IBM's announcement of the 360 was the beginning of the end for the UNIVAC III. In August 1964, an internal marketing document stated: "Within the past twelve months, IBM, General Electric, and RCA have announced new systems which are generally equal to or better than the UNIVAC III at prices averaging thirty percent less." Sperry Rand took steps to make lease agreements more favorable to customers, so that they would be less tempted to turn in their IIIs. Another internal study reported that the III "does not lend itself to feasible upgrading; consequently there are no plans for a UNIVAC III successor. (European Marketing has recently brought some contrary pressures to bear, however.) The UNIVAC III is not price-performance competitive with the new IBM 360 series."
So there was never a UNIVAC IV, and the Philadelphia division got started on the work which resulted in the 9000 series, ancestor of today's Unisys System 80 computers. This was a wise move, for the 9000s and their successors were widely used: over 6,000 of them had been shipped by the end of the 1970s. Like some others of Sperry Rand's computers, the UNIVAC III ( although a very capable machine) was ready too late to be a major success. During the mid-1950s, retired general Douglas MacArthur was chairman of the Remington Rand board; however the company would have been well advised to take to heart the words of another general (Napoleon) to his subordinates: "Ask me for anything, but time."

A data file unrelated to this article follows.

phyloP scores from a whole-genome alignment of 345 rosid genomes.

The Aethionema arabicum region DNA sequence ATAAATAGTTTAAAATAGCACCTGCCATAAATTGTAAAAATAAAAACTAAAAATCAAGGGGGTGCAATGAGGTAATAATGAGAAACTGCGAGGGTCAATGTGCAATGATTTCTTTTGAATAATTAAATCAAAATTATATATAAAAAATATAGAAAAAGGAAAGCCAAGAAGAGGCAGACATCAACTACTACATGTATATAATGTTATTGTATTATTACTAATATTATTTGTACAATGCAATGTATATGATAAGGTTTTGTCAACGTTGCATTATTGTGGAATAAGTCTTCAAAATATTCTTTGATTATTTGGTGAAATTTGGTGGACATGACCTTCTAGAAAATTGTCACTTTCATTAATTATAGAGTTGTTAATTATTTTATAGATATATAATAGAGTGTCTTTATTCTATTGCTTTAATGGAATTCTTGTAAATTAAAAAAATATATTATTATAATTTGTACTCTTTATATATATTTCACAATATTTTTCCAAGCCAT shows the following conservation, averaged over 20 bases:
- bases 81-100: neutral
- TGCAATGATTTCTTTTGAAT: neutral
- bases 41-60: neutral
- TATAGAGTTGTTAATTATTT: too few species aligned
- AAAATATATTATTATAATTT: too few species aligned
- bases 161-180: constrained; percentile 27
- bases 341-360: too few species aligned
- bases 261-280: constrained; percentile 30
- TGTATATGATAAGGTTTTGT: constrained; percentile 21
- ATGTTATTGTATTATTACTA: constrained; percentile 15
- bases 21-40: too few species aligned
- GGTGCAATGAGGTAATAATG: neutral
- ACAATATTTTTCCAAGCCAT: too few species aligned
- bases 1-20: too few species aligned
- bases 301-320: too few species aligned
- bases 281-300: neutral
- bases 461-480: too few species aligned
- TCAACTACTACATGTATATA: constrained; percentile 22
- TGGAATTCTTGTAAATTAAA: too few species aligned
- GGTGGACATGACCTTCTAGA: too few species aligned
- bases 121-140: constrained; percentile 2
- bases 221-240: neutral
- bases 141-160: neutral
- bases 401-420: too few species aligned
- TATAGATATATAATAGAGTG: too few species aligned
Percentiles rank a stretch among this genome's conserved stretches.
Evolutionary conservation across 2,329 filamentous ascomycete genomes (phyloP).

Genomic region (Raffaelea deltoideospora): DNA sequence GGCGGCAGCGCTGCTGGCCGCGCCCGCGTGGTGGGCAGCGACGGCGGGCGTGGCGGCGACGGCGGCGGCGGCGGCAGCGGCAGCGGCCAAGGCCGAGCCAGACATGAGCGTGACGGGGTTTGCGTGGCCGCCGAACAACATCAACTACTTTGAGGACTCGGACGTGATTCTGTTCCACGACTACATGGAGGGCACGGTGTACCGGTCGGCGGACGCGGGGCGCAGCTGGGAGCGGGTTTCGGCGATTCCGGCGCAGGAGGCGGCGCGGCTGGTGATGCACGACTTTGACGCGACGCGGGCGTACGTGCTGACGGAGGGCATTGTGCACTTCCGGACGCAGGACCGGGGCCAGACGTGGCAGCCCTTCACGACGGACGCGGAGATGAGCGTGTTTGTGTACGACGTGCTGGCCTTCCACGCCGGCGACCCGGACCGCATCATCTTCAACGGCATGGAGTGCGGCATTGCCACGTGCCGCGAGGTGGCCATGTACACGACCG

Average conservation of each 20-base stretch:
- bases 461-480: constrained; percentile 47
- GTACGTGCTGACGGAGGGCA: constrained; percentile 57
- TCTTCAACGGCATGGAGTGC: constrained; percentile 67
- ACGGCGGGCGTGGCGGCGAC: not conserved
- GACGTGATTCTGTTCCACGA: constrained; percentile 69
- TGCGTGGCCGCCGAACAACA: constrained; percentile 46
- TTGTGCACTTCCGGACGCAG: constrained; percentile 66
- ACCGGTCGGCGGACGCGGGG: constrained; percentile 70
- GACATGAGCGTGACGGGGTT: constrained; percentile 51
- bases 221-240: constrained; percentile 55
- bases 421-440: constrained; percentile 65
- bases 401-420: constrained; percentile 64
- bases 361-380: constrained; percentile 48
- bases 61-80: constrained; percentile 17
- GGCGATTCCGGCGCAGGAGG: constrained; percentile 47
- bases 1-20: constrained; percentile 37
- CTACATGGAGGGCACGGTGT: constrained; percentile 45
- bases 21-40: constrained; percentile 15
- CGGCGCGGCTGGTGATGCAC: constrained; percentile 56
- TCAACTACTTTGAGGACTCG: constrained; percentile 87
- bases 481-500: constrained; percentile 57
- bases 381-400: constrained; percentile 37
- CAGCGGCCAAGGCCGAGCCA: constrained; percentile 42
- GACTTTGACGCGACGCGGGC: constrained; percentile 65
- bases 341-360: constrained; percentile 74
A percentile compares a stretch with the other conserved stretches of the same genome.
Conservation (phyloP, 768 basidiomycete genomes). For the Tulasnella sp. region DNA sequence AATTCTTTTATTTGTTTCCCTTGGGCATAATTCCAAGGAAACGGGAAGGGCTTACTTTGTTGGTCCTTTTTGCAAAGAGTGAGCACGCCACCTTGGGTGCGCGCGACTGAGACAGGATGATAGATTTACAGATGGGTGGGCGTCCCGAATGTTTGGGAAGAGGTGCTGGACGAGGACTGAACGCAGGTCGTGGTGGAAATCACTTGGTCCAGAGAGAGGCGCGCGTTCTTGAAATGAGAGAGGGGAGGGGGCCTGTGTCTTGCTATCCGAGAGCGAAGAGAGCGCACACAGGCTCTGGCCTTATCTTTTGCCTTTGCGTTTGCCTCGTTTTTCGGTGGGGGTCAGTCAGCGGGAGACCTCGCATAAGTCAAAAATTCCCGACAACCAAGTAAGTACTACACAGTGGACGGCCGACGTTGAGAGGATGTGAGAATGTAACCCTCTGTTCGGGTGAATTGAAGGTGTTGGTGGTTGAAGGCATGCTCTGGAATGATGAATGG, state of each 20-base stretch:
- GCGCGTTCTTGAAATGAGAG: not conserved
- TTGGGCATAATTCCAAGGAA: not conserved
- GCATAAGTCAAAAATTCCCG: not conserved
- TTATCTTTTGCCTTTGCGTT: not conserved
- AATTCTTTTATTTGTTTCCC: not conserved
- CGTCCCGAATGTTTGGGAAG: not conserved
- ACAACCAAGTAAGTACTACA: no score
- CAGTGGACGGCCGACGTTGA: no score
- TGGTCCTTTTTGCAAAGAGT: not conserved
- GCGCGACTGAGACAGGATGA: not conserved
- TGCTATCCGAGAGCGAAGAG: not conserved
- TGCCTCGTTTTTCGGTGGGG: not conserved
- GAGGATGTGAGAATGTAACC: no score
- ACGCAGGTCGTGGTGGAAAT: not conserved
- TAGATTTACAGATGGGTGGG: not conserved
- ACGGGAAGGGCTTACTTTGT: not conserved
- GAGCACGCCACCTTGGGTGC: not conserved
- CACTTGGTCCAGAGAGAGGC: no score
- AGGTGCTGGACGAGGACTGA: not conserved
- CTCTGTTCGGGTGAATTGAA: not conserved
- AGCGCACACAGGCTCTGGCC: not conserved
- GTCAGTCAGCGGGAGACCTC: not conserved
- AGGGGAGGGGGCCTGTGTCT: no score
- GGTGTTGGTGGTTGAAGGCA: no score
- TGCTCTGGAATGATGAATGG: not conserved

Since the last issue, more information on early operating systems has come to my attention. The article above mentions CHIEF and BOSS for the UNIVAC III and the other BOSS for the 1103A. A group at Lockheed, including R.A. Hedberg and W.O. Wootan, wrote the Basic Operational Scheduling System (BOSS) for the 1103A in 1957 and 1958. BOSS loaded and controlled the operation of programs submitted on a stacked tape, which was prepared offline by a card to tape converter. It also provided a facility for referencing tape drives by mnemonics, rather than by absolute address; for example, P was the tape drive with the production library. I also found a document written at Shell Oil in 1959 describing E3, an operating system for the UNIVAC Solid State 80. It is not clear whether this was a proposal or a description of a working system.
Thanks to Don Shisler, formerly at the International Association of Machinists, for lending me his copy of the UNIVAC III General Reference Manual. It permitted me to correct several minor errors which were in the original version of this document. Trademarks
Unisys, UNIVAC, and UNISERVO are registered trademarks of Unisys Corporation. Copyright 1993, 1999 by George Gray